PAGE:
When the electric mains at my house tripped this morning just before 7 AM, I should have just jumped out of bed, forget about brushing my teeth or having coffee, and I should have jumped straight into my work clothes, jump into my old faithful and drive straight for the ferry.
A little dramatic perhaps. Well, the electric mains trips when there is thunder and lighting and there was lots of it this morning. And when it rains, all hell breaks loose on the pride of Penang ... the Penang Bridge of course. I was out of the house before 7.40 am. I thought I would outsmart the rest by taking the BORR (ok, not BORE) which is the Butterworth Outer Ring Road to get to the Bridge knowing well that Monday morning has become nightmares for traffic heading to the Island, what more when there's heavy down pour. When I was halfway on the BORR, my wife called to report heavy congestion on the bridge. So I headed for the ferry. Hhmm, mobile technology, radio and the wife makes perfect Intelligent Traffic System, don't you think?. When I reached the ferry terminal, the queue was already building up, but I thought, "not too bad". Bad judgment. So, I queued up anyway 'cause I had to conduct an e-learning training at 9 AM. Time now, about 5 or 10 minutes before 8 AM. Plenty of time, no problem, I thought.
As I queued, most people seemed to be very disciplined. No cops in sight. A few queue jumpers but, keep you cool. Hey, the 2 lanes on the right seemed to be moving faster. Should I switch lanes? Nah, let's play by the rules. When I finally reached the ferry toll plaza, I realised that the 2 lanes on the left was merging into a single lane (yah, yah, yah, I have used the ferry a thousand times, so I really should know better). No wonder we were slower than the other 2 lanes on the right. I started cursing the PPC (Penang Port Commission) for not managing the traffic flow. You know, they are very good after the toll plaza but don't seem to care what happens before that. Same thing on the Island side. There's a lot of queue jumping at peak hours (by drivers who pretend that they did not know there's a queue stretching all the way to the clock tower).
So, I was sitting in my car a little upset, not so much by the waiting. I had no other choice. I looked around and noted all the cars with their engines on and the air-con running. And I thought of what an impact the system is doing to our environment. Why can't they have a light high up there - turn it to red to tell everybody the traffic is not moving (because the queue on the other side of the toll plaza is full) so everybody can just switch off their engine? No, it wouldn't work if the weather is hot. And no, it wouldn't work even if you put a canopy over the cars. You may have noticed the sign at the upper level which says "Matikan Engine Semasa Menunggu" (something like that) pleading with drivers to turn off their engines while waiting to board the ferry on the upper deck to spare the walking passengers the foul smell of the exhaust. Anybody bothers? Some do. I do. Most don't.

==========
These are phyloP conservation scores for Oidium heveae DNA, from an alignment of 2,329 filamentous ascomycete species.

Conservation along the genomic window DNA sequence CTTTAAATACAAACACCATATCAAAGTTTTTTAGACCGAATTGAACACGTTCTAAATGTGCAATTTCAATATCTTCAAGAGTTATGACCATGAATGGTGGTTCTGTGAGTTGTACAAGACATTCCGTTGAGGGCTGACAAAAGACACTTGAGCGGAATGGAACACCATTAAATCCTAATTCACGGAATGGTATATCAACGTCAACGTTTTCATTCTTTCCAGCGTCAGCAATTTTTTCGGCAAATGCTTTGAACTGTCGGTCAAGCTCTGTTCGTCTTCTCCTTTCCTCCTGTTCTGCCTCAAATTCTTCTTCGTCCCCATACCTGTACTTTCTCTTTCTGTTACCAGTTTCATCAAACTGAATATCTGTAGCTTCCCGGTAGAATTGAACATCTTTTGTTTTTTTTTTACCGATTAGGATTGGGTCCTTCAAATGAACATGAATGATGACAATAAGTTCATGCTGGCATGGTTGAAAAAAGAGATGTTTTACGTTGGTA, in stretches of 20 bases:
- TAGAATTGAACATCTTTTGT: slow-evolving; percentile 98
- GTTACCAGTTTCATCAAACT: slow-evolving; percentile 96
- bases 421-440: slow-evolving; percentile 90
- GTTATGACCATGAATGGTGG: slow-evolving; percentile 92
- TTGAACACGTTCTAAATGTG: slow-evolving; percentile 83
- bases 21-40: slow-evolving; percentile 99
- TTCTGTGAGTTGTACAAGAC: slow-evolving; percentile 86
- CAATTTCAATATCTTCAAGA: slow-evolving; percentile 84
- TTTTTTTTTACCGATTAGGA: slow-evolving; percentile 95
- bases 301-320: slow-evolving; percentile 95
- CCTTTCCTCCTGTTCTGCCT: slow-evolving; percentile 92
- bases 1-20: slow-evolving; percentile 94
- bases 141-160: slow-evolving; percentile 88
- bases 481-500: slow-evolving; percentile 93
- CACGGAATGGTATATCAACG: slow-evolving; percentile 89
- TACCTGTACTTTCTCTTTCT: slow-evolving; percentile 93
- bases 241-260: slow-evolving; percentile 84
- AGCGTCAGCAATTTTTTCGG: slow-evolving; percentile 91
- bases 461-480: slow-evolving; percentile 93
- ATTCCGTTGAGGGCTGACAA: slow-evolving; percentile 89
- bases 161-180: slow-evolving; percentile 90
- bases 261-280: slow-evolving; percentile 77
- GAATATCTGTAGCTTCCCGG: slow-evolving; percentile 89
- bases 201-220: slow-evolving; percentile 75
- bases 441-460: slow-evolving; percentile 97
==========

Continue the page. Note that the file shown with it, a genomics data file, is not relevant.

What time did I get on the ferry? More than one and half hours later at 9.30 am. Meanwhile, I heard over the radio that there was a 4-vehicle pile-up on the exit going towards the Island which was also causing a huge jam for the traffic in the opposite direction heading to the Mainland. Ever notice those barriers they have put up to prevent all the busy-bodies from slowing down to peek at accidents on the other side? They are ugly of course and I doubt it matters.
So, it took me about 2 hours and 20 minutes to get from Teluk Air Tawar to the USM Campus. A normal trip in the good ole days would be about 30 minutes. Most Monday mornings are really terrible for crossing the Bridge (I have no idea why) but if I start early enough like maybe before 7.30 am I can still do the crossing in about 40 minutes.
So, who's to blame for the mess we are in? The planners? Of course! But who are these planners? In my book, it is not just town planners but include everyone who played a part in the way our environment has become. The politicians especially because they are movers and shakers who get things done (their way, most of the time!), the bridge engineers, the architects, the surveyors, the people who build the cars and lobby for more roads and bridges. And YOU and I. We are all to blame. Because we decide to drive and live further away from the madness of the cities. Because we don't have choice?